Thu12182014

Community

Troop 75 seeks new, former members as golden anniversary nears


Photo By: Courtesy of Veronica Lentfer
Photo Courtesy Of Veronica Lentfer The members of Los Altos Boy Scout Troop 75 prepare to celebrate 50 years next year.

In 1964, Lyndon Johnson was president, the Beatles invaded America – and a group of boys and dads founded Los Altos Boy Scout Troop 75.

Nearly 50 years later, much has changed, but Scout values haven’t.

“A Scout is trustworthy, loyal, helpful, friendly, courteous,” recited John Lentfer, a member of Troop 75.

Lentfer and his mother, Veronica, a parent volunteer for the troop, believe that the values the boys learn last a lifetime and make Boy Scouts special.

Troop 75 marks its 50th anniversary in 2013. The Scouts are inviting Troop 75 alumni to contact them so that current and former members can celebrate together.

Veronica said the troop aims “to get the word out to people who were former scoutmasters, parents and Scouts from … over the last 50 years. We’d like to get everyone together and talk about (Boy Scouting) … and have fun.”

Troop 75, part of the Pacific Skyline Council of Boy Scouts of America, currently comprises 35 boys. The troop is self-governed by a council of youth patrol leaders who plan events and activities. Lentfer noted that with every Scout having a voice, the experience is more enjoyable for everyone.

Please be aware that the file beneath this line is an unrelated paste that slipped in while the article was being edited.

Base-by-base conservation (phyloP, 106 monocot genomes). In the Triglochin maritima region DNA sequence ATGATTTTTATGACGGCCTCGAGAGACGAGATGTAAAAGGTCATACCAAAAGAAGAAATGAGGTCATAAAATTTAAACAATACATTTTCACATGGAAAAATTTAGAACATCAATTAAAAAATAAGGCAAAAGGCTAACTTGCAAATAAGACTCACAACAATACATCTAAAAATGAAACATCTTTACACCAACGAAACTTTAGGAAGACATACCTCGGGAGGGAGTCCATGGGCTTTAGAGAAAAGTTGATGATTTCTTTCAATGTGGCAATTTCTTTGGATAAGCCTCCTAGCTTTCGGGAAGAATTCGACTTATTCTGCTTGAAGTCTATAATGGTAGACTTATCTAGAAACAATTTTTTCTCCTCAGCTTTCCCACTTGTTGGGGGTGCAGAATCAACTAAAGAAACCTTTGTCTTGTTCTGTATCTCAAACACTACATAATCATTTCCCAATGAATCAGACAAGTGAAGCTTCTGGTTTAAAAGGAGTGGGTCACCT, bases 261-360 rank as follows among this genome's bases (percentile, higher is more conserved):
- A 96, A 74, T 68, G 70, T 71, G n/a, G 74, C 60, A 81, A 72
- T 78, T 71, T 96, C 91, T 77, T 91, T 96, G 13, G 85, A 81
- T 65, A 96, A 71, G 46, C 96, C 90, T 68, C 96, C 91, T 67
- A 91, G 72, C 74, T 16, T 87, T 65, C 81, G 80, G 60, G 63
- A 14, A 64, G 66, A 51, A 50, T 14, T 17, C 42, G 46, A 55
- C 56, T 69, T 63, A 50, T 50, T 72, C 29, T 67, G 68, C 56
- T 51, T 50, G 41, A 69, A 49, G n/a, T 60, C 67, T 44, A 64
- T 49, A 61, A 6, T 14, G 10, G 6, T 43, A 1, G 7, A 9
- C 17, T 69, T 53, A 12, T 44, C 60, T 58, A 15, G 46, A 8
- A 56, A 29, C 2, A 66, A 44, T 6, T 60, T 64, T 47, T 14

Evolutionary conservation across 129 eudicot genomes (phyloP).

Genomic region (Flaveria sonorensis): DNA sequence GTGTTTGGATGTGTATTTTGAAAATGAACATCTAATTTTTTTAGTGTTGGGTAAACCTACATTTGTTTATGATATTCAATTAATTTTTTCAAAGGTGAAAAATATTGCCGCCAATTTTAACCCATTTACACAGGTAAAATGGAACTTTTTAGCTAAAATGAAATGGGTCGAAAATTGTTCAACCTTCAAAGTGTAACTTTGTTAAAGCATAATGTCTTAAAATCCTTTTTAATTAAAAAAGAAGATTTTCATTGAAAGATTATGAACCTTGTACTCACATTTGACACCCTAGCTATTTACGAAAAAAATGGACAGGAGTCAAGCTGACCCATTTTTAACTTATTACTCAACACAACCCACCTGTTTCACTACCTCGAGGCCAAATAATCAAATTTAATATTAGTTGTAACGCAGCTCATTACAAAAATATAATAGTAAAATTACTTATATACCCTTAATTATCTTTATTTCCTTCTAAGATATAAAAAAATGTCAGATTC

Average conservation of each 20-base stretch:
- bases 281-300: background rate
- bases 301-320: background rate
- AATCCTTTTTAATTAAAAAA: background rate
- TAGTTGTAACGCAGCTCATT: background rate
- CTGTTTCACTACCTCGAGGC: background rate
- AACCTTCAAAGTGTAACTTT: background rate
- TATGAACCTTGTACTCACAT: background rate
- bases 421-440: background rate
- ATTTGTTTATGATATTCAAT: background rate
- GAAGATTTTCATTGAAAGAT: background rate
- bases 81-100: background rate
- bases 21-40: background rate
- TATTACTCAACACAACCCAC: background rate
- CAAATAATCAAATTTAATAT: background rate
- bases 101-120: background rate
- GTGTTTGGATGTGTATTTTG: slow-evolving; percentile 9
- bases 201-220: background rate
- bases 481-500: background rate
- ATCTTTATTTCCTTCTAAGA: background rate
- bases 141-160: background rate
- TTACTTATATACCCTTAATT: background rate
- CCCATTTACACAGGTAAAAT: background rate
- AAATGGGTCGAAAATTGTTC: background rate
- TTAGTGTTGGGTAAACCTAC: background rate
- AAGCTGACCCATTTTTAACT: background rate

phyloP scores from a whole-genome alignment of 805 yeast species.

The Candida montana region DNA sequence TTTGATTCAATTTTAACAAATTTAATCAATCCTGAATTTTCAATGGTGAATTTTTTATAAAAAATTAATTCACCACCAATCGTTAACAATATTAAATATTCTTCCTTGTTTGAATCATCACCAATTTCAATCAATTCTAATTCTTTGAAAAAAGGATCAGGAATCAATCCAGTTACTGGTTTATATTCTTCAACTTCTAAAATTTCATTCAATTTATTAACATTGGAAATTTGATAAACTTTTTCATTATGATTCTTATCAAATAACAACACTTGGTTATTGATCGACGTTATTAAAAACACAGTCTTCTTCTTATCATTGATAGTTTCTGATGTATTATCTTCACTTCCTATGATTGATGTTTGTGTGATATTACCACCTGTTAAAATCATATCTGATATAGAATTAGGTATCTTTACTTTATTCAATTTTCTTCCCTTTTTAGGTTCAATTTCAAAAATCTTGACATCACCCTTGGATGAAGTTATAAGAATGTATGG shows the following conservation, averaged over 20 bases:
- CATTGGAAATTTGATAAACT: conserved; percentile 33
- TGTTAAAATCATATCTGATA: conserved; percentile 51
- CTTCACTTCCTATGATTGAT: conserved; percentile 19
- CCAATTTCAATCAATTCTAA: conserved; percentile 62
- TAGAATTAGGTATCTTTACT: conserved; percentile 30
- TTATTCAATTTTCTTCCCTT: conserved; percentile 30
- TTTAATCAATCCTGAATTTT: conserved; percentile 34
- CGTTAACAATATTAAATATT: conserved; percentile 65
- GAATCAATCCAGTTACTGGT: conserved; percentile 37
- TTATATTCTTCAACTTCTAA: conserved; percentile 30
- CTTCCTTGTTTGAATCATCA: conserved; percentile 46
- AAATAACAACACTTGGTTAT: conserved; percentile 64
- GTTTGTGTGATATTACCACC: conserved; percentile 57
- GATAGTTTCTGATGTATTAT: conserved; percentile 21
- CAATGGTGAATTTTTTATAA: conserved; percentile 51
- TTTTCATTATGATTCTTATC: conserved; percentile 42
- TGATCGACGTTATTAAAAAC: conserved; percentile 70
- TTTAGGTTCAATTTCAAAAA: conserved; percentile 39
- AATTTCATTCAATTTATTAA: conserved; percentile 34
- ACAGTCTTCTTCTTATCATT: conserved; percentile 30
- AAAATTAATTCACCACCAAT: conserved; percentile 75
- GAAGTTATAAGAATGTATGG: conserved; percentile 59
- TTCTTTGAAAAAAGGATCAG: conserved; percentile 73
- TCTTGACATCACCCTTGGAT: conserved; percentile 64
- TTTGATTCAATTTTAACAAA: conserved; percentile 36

“We really try and make it fun,” said Scoutmaster Joe Cammarata. “They learn quicker and better.”

Every summer, troop members attend camp at Oljato in Fresno County, where they exercise their wilderness skills. Scouts 14 and older may choose to participate in High Adventure trips – grueling hikes of 50 miles or more with the Scouts toting their own equipment.

The boys organize campouts nearly every month and participate in multiple community service projects, including clothing and canned-food drives.

Lentfer said Los Altos residents have been generous with their donations for the canned-food drive, and the troop appreciates their contributions.

Troop 75 is small compared with other troops, which can number 100 or more, Cammarata said. He considers that an advantage because members are able to receive more individual attention. It seems to pay off in the long term as well – Cammarata estimated that 10-12 Troop 75 members would attain their Eagle Scout ranks over the next two years.

In addition to reconnecting with previous troop members, the current Scouts hope to recruit new ones. Meetings are scheduled 6:45-8 p.m. Mondays in Room 1 at Grant Park, 1570 Holt Ave. in Los Altos. Boys and their parents are welcome to attend the meetings.

For membership details and more information, visit troop75losaltos.scoutlander.com.

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